Rain was promised for noon and then for 14:00, but it’s not happening…
Since returning to Santa Fe this week I have written one new piece per day. I think I am up to eight now. I record new ideas into the iPhone, using the iProRecorder from BIAS (((I should order this Mikey or maybe I should wait for the new Mikey?))), or my 722 recorder, so I don’t forget the melodies. Hm, maybe we will have a new album out by the Summer.
Jason Goodwin writes mystery novels set in Istanbul, staring the eunuch detective Yashim. I have read all three and am eagerly awaiting the fourth one this Spring…
Authors in the Kitchen » Jason Goodwin
In and Out of the Kitchen with Jason Goodwin
How people stay warm in Japan. But, doesn’t kerosene reek?
click opera – The fashionable sekiyu heater
This is a good time, then, to talk about a set of particularly cheerful heating devices I’ve been “collecting” on my travels. The sekiyu sutobu is a kerosene stove-heater with a kettle sitting atop it. It warms the room, and keeps the water for your tea constantly hot.
One step closer to ordering food as seen on Star Trek…
Although chefs like Ferran Adria at El Bulli would undoubtedly create memorable dishes with this:
Projects Details — Cornucopia: Digital Gastronomy | fluid interfaces
Cornucopia’s cooking process starts with an array of food canisters, which refrigerate and store a user’s favorite ingredients. These are piped into a mixer and extruder head that can accurately deposit elaborate combinations of food. While the deposition takes place, the food is heated or cooled by Cornucopia’s chamber or the heating and cooling tubes located on the printing head. This fabrication process not only allows for the creation of flavors and textures that would be completely unimaginable through other cooking techniques, but it also allows the user to have ultimate control over the origin, quality, nutritional value and taste of every meal.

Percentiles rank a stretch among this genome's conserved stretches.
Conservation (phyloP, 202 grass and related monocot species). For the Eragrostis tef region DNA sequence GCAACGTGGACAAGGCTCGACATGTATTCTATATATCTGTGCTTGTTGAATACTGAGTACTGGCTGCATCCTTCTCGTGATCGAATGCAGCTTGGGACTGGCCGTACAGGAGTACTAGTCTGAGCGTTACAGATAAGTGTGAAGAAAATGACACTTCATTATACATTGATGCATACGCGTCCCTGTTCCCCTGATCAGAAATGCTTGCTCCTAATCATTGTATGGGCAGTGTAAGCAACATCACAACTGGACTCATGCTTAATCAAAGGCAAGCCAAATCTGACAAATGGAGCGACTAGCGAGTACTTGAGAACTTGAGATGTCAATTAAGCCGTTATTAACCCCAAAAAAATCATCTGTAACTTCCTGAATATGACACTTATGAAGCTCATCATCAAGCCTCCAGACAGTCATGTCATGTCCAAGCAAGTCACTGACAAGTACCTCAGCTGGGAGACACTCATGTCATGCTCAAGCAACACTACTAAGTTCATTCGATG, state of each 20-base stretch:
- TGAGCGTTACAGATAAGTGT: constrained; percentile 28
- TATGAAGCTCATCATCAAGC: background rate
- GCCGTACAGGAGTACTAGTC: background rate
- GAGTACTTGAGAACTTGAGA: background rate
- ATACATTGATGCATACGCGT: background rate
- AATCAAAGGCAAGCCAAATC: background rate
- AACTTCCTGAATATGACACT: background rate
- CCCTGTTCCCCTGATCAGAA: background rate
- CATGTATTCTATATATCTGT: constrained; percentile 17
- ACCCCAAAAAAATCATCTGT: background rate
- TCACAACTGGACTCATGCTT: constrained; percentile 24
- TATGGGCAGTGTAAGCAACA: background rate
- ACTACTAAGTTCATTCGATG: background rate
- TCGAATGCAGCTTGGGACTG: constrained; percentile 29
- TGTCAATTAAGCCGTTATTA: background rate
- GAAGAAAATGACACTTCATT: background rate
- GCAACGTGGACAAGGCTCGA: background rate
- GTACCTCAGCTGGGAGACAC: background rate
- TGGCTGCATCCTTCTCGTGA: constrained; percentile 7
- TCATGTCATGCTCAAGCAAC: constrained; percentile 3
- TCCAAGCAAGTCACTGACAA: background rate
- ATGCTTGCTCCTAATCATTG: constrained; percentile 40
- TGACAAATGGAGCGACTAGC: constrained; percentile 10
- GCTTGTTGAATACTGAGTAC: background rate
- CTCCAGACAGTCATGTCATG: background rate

Must go to Onomichi. Ozu filmed there.
click opera – The Pirandello house at Onomichi
Hisae, Yoyo and I spent Monday being shown around some extraordinary buildings in Onomichi, a port town on the Inland Sea sometimes used by Ozu for his films (it escaped bombing in the war), and dominated by an eerie temple pagoda perched on a rock. We spent Sunday night in a slightly spooky old house occupied by two university students, then, after a breakfast of bread from a tiny and excellent bakery, artist Kiyohito Mikami guided us through the warren of hillside pedestrian streets to look at some art projects he and Tamaki Ono have set up in some of Onomichi’s 400 unoccupied houses. His project is called AIR Onomichi (AIR stands for Artists in Residence).
If you go to Flickr and enter the tag Onomichi, you will find lots of interesting photos. Many stairs…
Here is something Bruce Sterling linked to today. A trippy timelapse on Vimeo:
(Via Beyond the Beyond)
Not sure how believable that is, but the photos are pretty interesting nontheless.